As the sun went down on Friday evening, most Israelis were settling down for Shabbat dinner or gathering for a night on the town. Down by the shores of the Dead Sea, however, thousands of Christians from around the world were converging on Ein Gedi to sing praises, wave banners, and dance before the God of Israel.
This was the inaugural night of the annual Feast of Tabernacles celebration, where every Sukkot for more than three decades (since Menachem Begin was prime minister, if that gives any perspective), the International Christian Embassy of Jerusalem has been summoning Christians the world over to come up to the capital and demonstrate their love for Israel and the Jewish people. These pilgrims believe that they are fulfilling a small part of Zechariah’s biblical prophecy, which foresees a time when Gentiles from every nation will “go up from year to year to worship the King, the Lord of hosts, and to keep the feast of tabernacles.”
But that doesn’t mean everyone is falling over themselves to herald the event. Observing the Friday night spectacle from the perimeter were dozens of Israeli paramedics, security officers, and technical assistants who studied the jubilant assembly and listened as Christian worship music – some of it in Hebrew – boomed from the stage and bounced off the stark Judean cliffs behind them. They sensed the energy in the atmosphere and saw the wide grins on participants’ faces. But I could tell that most of them were feeling a mix of amusement, suspicion, and outright perplexity.
Who were these Christians? What did they want? Why did they come here?
For anyone not familiar with the world of Christian Zionism, this kind of event may indeed seem bizarre. For some, it may even seem sinister. But as someone who attended the event and interacted with its attendees, I can vouch for the genuinely altruistic spirit that drives them all.
It is much less complicated than many Israelis think. These Christians have come from around the world to bless Israel — ve-zehu. They believe that God loves the Jewish people and has a plan for their nation, and feel a deep spiritual obligation to show their unconditional love to the Jews.
To put it another way, any friend of God is a friend of theirs.
I met Joseph, an African pastor from Sierra Leone who recently assumed leadership of the International Christian Embassy chapter in his country. Joseph told me how he once believed in replacement theology (the doctrine that God revoked his covenant with the Jews once Jesus arrived) and even taught it in his church. However, after watching an ICEJ video on the subject and studying the scriptures on his own, Joseph came to the startling realization that he was on the wrong side of the issue. Now he travels across Sierra Leone speaking to other pastors, showing the video, and persuading Christians that their biblical duty is to support the Jewish state. Despite opposition from mainline denominations and the country’s nominally Islamist government, Joseph continues to spread the pro-Israel message.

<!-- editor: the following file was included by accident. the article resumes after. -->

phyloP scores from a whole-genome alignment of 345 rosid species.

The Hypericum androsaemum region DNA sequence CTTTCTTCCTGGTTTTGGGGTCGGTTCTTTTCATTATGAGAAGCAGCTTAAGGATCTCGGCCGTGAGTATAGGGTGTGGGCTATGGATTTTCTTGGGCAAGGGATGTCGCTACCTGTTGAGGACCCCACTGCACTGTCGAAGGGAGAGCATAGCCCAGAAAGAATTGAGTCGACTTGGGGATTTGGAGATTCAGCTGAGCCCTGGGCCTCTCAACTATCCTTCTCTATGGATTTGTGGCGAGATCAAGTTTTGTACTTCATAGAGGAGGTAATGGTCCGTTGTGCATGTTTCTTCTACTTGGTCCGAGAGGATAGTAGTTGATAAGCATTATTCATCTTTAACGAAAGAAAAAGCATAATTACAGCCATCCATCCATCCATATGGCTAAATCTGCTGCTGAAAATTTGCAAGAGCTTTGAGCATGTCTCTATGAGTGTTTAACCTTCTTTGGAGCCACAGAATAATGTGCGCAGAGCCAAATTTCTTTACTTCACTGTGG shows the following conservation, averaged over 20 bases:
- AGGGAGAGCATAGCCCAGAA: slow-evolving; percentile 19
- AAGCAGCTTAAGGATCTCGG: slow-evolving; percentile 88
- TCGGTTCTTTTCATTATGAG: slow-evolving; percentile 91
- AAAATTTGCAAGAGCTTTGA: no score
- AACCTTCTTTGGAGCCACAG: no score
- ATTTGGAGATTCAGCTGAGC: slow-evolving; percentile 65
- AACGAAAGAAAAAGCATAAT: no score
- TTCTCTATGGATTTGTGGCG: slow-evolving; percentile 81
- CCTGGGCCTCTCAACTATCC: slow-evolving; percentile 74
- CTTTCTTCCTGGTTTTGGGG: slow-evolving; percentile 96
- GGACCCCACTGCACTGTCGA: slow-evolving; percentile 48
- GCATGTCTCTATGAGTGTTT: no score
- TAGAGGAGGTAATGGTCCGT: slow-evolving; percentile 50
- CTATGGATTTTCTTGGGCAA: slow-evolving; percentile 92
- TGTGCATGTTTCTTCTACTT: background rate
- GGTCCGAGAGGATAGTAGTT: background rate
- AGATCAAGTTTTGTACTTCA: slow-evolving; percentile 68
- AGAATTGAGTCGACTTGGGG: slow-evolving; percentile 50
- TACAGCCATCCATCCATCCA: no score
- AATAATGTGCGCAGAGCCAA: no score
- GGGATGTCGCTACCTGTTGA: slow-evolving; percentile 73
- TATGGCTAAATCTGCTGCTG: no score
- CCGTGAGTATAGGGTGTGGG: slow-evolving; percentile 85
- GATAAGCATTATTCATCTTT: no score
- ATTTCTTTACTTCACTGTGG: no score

Later I met an elderly Australian couple who had never before left the land down under. Pushing almost seventy, they had finally decided to spend their hard-earned money to travel to Israel. “It’s an amazing country,” the man told me in his Aussie brogue. “Just seeing it in person and how alive it is completely opened my eyes.” They were in the midst of a 21-day trek that included standard Bible tours as well as several unique side trips. “We have to squeeze in everything we can,” they said, “since we’ll probably never leave Australia again.” Why did they choose Israel as their sole international destination? “Well, because we love the Lord,” they replied simply
I talked with many other attendees, all of whom displayed the same deep affinity with Israel and the Jewish people. They waved Israeli flags, greeted each other in badly-pronounced Hebrew, and wore creative t-shirts imprinted with all kinds of pro-Israel messages.
As a Christian, I found it refreshing to see so many fellow believers from around the world acting on the same principle of faith. Whether eating dinner with Zambians, traveling with a bus full of Finns, or mingling with the hordes of Brazilians, I noticed the common spirit animating everyone.
Though it may seem a bit weird and uncomfortable for Israelis, these Christians really are here to demonstrate their friendship. And like them or hate them, they aren’t likely to change their minds anytime soon.